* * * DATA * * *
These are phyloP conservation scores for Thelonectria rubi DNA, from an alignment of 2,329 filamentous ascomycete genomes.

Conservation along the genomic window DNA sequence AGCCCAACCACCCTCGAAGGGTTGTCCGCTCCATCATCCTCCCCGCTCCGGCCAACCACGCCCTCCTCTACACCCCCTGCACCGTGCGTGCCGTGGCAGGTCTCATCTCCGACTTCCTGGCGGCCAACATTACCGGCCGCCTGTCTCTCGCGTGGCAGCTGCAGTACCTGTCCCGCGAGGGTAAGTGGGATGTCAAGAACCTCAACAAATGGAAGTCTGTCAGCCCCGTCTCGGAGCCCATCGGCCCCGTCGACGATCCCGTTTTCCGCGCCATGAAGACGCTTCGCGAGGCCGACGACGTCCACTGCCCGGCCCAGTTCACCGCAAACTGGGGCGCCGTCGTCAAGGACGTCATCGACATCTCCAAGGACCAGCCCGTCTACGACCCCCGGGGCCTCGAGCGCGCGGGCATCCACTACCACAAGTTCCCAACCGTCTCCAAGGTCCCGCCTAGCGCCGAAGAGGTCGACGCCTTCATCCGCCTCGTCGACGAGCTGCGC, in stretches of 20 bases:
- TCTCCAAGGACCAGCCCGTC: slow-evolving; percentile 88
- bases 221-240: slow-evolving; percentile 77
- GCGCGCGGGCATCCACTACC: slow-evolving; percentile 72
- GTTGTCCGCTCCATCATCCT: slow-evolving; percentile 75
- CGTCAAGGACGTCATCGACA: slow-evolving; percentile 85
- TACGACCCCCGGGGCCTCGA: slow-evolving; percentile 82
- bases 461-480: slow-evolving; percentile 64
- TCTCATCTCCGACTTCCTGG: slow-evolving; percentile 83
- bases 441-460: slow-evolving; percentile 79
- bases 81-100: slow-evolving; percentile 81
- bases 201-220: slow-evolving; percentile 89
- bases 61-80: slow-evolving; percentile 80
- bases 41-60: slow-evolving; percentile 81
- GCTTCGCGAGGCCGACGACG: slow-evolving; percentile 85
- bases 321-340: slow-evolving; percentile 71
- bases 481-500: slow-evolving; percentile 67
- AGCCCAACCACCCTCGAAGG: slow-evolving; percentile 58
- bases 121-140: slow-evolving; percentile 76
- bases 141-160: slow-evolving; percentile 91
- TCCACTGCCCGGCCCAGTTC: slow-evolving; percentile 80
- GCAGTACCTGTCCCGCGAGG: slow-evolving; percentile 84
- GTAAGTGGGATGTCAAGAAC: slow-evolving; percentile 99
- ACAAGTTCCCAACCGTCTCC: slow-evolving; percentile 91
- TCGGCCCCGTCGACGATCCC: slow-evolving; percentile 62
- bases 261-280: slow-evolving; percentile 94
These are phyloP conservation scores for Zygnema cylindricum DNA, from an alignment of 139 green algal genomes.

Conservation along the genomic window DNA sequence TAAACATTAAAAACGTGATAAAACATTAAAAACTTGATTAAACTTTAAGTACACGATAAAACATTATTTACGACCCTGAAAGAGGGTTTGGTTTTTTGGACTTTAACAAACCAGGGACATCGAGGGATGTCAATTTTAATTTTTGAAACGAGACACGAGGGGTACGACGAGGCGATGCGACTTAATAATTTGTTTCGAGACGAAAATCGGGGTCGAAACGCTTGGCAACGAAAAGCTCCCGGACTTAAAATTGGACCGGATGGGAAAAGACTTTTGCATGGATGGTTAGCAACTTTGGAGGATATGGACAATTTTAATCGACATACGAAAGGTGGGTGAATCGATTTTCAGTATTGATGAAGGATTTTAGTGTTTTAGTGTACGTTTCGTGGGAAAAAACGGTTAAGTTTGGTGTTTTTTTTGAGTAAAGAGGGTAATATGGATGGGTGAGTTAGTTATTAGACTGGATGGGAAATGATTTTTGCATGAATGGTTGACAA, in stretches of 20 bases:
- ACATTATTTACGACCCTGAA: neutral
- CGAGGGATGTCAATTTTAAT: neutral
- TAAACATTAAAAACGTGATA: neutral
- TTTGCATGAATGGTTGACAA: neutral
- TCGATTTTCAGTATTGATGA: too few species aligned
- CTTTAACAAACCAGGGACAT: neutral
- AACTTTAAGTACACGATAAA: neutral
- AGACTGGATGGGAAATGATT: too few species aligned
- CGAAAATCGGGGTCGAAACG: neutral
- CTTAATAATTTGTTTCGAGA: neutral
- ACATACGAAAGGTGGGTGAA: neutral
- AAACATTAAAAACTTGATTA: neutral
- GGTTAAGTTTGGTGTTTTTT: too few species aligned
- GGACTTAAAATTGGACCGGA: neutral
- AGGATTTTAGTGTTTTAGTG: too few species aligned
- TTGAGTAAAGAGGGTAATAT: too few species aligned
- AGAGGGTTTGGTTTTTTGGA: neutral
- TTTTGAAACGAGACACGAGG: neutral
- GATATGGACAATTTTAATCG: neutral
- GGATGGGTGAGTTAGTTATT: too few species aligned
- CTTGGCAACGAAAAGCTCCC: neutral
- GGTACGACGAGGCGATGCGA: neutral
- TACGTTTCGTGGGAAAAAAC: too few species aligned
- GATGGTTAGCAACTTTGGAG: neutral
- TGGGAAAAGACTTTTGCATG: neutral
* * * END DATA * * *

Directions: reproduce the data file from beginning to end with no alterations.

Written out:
These are phyloP conservation scores for Thelonectria rubi DNA, from an alignment of 2,329 filamentous ascomycete genomes.

Conservation along the genomic window DNA sequence AGCCCAACCACCCTCGAAGGGTTGTCCGCTCCATCATCCTCCCCGCTCCGGCCAACCACGCCCTCCTCTACACCCCCTGCACCGTGCGTGCCGTGGCAGGTCTCATCTCCGACTTCCTGGCGGCCAACATTACCGGCCGCCTGTCTCTCGCGTGGCAGCTGCAGTACCTGTCCCGCGAGGGTAAGTGGGATGTCAAGAACCTCAACAAATGGAAGTCTGTCAGCCCCGTCTCGGAGCCCATCGGCCCCGTCGACGATCCCGTTTTCCGCGCCATGAAGACGCTTCGCGAGGCCGACGACGTCCACTGCCCGGCCCAGTTCACCGCAAACTGGGGCGCCGTCGTCAAGGACGTCATCGACATCTCCAAGGACCAGCCCGTCTACGACCCCCGGGGCCTCGAGCGCGCGGGCATCCACTACCACAAGTTCCCAACCGTCTCCAAGGTCCCGCCTAGCGCCGAAGAGGTCGACGCCTTCATCCGCCTCGTCGACGAGCTGCGC, in stretches of 20 bases:
- TCTCCAAGGACCAGCCCGTC: slow-evolving; percentile 88
- bases 221-240: slow-evolving; percentile 77
- GCGCGCGGGCATCCACTACC: slow-evolving; percentile 72
- GTTGTCCGCTCCATCATCCT: slow-evolving; percentile 75
- CGTCAAGGACGTCATCGACA: slow-evolving; percentile 85
- TACGACCCCCGGGGCCTCGA: slow-evolving; percentile 82
- bases 461-480: slow-evolving; percentile 64
- TCTCATCTCCGACTTCCTGG: slow-evolving; percentile 83
- bases 441-460: slow-evolving; percentile 79
- bases 81-100: slow-evolving; percentile 81
- bases 201-220: slow-evolving; percentile 89
- bases 61-80: slow-evolving; percentile 80
- bases 41-60: slow-evolving; percentile 81
- GCTTCGCGAGGCCGACGACG: slow-evolving; percentile 85
- bases 321-340: slow-evolving; percentile 71
- bases 481-500: slow-evolving; percentile 67
- AGCCCAACCACCCTCGAAGG: slow-evolving; percentile 58
- bases 121-140: slow-evolving; percentile 76
- bases 141-160: slow-evolving; percentile 91
- TCCACTGCCCGGCCCAGTTC: slow-evolving; percentile 80
- GCAGTACCTGTCCCGCGAGG: slow-evolving; percentile 84
- GTAAGTGGGATGTCAAGAAC: slow-evolving; percentile 99
- ACAAGTTCCCAACCGTCTCC: slow-evolving; percentile 91
- TCGGCCCCGTCGACGATCCC: slow-evolving; percentile 62
- bases 261-280: slow-evolving; percentile 94
These are phyloP conservation scores for Zygnema cylindricum DNA, from an alignment of 139 green algal genomes.

Conservation along the genomic window DNA sequence TAAACATTAAAAACGTGATAAAACATTAAAAACTTGATTAAACTTTAAGTACACGATAAAACATTATTTACGACCCTGAAAGAGGGTTTGGTTTTTTGGACTTTAACAAACCAGGGACATCGAGGGATGTCAATTTTAATTTTTGAAACGAGACACGAGGGGTACGACGAGGCGATGCGACTTAATAATTTGTTTCGAGACGAAAATCGGGGTCGAAACGCTTGGCAACGAAAAGCTCCCGGACTTAAAATTGGACCGGATGGGAAAAGACTTTTGCATGGATGGTTAGCAACTTTGGAGGATATGGACAATTTTAATCGACATACGAAAGGTGGGTGAATCGATTTTCAGTATTGATGAAGGATTTTAGTGTTTTAGTGTACGTTTCGTGGGAAAAAACGGTTAAGTTTGGTGTTTTTTTTGAGTAAAGAGGGTAATATGGATGGGTGAGTTAGTTATTAGACTGGATGGGAAATGATTTTTGCATGAATGGTTGACAA, in stretches of 20 bases:
- ACATTATTTACGACCCTGAA: neutral
- CGAGGGATGTCAATTTTAAT: neutral
- TAAACATTAAAAACGTGATA: neutral
- TTTGCATGAATGGTTGACAA: neutral
- TCGATTTTCAGTATTGATGA: too few species aligned
- CTTTAACAAACCAGGGACAT: neutral
- AACTTTAAGTACACGATAAA: neutral
- AGACTGGATGGGAAATGATT: too few species aligned
- CGAAAATCGGGGTCGAAACG: neutral
- CTTAATAATTTGTTTCGAGA: neutral
- ACATACGAAAGGTGGGTGAA: neutral
- AAACATTAAAAACTTGATTA: neutral
- GGTTAAGTTTGGTGTTTTTT: too few species aligned
- GGACTTAAAATTGGACCGGA: neutral
- AGGATTTTAGTGTTTTAGTG: too few species aligned
- TTGAGTAAAGAGGGTAATAT: too few species aligned
- AGAGGGTTTGGTTTTTTGGA: neutral
- TTTTGAAACGAGACACGAGG: neutral
- GATATGGACAATTTTAATCG: neutral
- GGATGGGTGAGTTAGTTATT: too few species aligned
- CTTGGCAACGAAAAGCTCCC: neutral
- GGTACGACGAGGCGATGCGA: neutral
- TACGTTTCGTGGGAAAAAAC: too few species aligned
- GATGGTTAGCAACTTTGGAG: neutral
- TGGGAAAAGACTTTTGCATG: neutral